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NSC’s new SkillSPAN will increase skills & job training opportunities for thousands in 25 states over next five years

Today, National Skills Coalition launches SkillSPAN (Skills State Policy Advocacy Network), a first-ever nationwide network of non-partisan coalitions that will bring skills and job training opportunities to thousands of people through policy changes in 25 states over the next five years.

SkillSPAN and NSC’s new Business Leaders United (BLU) state affiliate network will pass policies in the postsecondary education, workforce training, adult education, career and technical education, and safety net arenas to expand economic opportunities for workers and their families while boosting local business capacity.

We are launching this network at a critical time: skills training is a popular, bipartisan issue and many of the country’s governors ran on skills training as a critical plank in their education and economic platforms. SkillSPAN and BLU are poised to help these and other state leaders deliver on their skills training promises and address key economic challenges in their states.

SkillSPAN coalitions will include policy organizations, workforce advocates, community colleges, community-based organizations, businesses, unions, and others advocating for a shared agenda.

Ten state coalitions will join SkillSPAN in 2019, with an additional ten joining in 2020, and further growth in 2021. Fifteen states will have BLU affiliates by 2020. With an initial $3 million grant from Ballmer Group, NSC will provide grants to SkillSPAN coalitions and BLU state affiliates, along with an infrastructure to support cross-state learning and technical assistance.

Seizing an economic and political moment

Despite economic, political, and geographic differences, every state in the nation faces a common labor market challenge: jobs that require education and training beyond high school but not a bachelor’s degree make up the largest portion of the labor market; yet too few workers have access to training for these jobs, many of which pay family-supporting wages.

With unemployment at a record low and technology changing the way we work now and in the future, everyone who wants to build their skills – from people who are looking for a job to low-wage workers who want to upgrade their skills and take the next step in their career — should have the opportunity to do so. Training is important for people who want good jobs that can support their families, for businesses looking to adapt to continual industry changes, and for states whose economic growth and competitiveness depends on building a skilled and inclusive workforce.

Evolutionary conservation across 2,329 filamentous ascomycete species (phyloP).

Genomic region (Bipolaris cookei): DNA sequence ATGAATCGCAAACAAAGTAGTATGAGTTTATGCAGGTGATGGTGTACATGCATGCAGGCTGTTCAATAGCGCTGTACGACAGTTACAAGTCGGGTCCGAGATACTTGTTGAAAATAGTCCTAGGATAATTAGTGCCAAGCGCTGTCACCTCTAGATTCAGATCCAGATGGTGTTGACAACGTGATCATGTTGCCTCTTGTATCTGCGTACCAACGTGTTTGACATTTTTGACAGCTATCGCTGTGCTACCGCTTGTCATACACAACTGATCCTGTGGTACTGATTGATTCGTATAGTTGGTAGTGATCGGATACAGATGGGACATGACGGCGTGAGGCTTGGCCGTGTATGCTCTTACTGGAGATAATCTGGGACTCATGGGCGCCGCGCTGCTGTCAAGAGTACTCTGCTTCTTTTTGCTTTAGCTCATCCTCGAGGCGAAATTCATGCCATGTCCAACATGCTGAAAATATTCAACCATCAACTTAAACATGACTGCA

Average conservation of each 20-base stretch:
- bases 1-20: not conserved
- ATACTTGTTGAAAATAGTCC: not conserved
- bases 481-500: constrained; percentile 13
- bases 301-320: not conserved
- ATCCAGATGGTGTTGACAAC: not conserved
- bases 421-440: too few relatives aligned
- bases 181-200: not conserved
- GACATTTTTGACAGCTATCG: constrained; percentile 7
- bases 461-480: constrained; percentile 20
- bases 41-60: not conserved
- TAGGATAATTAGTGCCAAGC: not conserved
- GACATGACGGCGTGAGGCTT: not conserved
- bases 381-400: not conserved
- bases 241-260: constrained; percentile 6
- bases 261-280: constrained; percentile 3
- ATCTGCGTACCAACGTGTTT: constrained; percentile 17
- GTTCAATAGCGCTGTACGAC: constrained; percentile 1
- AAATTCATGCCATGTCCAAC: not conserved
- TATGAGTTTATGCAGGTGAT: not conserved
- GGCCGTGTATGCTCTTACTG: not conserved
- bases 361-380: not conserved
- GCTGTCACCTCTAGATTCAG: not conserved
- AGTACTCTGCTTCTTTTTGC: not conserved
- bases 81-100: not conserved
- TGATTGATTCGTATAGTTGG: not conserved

Across political parties and regions of the country, people have called on policy leaders to recognize this need and include skills training in education and jobs proposals. As governors and state legislators begin new terms this month, they are looking to respond.

SkillSPAN and the BLU affiliate network will provide capacity and infrastructure to seize these economic and political opportunities. In every statehouse, policymakers can support workers and businesses while strengthening the economy by investing in the skills of people – from the father who wants to train for a new career after being laid off to the young woman who wants to take on an apprenticeship instead of college debt.

As a national network, SkillSPAN will leverage the combined expertise of state coalition members and amplify their collective voices in state capitols across the nation.


Scaling what works for workers and business

SkillSPAN coalitions will advance policy changes that impact workers and businesses across a range of areas, including:

  • Protecting and increasing vital funding for successful skills training programs
  • Turning back efforts to impose work requirements in safety net programs and replacing them with polices to provide job training and supports to low‐income people, including those utilizing TANF, SNAP, and other income supports
  • Expanding apprenticeship and other forms of wage‐earning, work‐based learning, particularly for low‐income working adults and out‐of‐school youth
  • Making financial aid available to working people and creating new pathways into college programs for low‐skilled workers, along with support services
  • Helping states invest in sector partnerships so that participating companies—particularly small‐ and medium‐sized businesses— inform training and higher education efforts connected to their industry
  • Creating new opportunities for low‐wage workers with limited basic or English skills to acquire these skills in partnership with their employers, as well as local schools, community organizations, community colleges and unions
  • Expanding state data systems and publicly-available data tools so that policymakers and the public can know which programs place people in jobs and raise their incomes

Across these issues, SkillSPAN coalitions will work to ensure that policy changes advance racial equity in the workforce.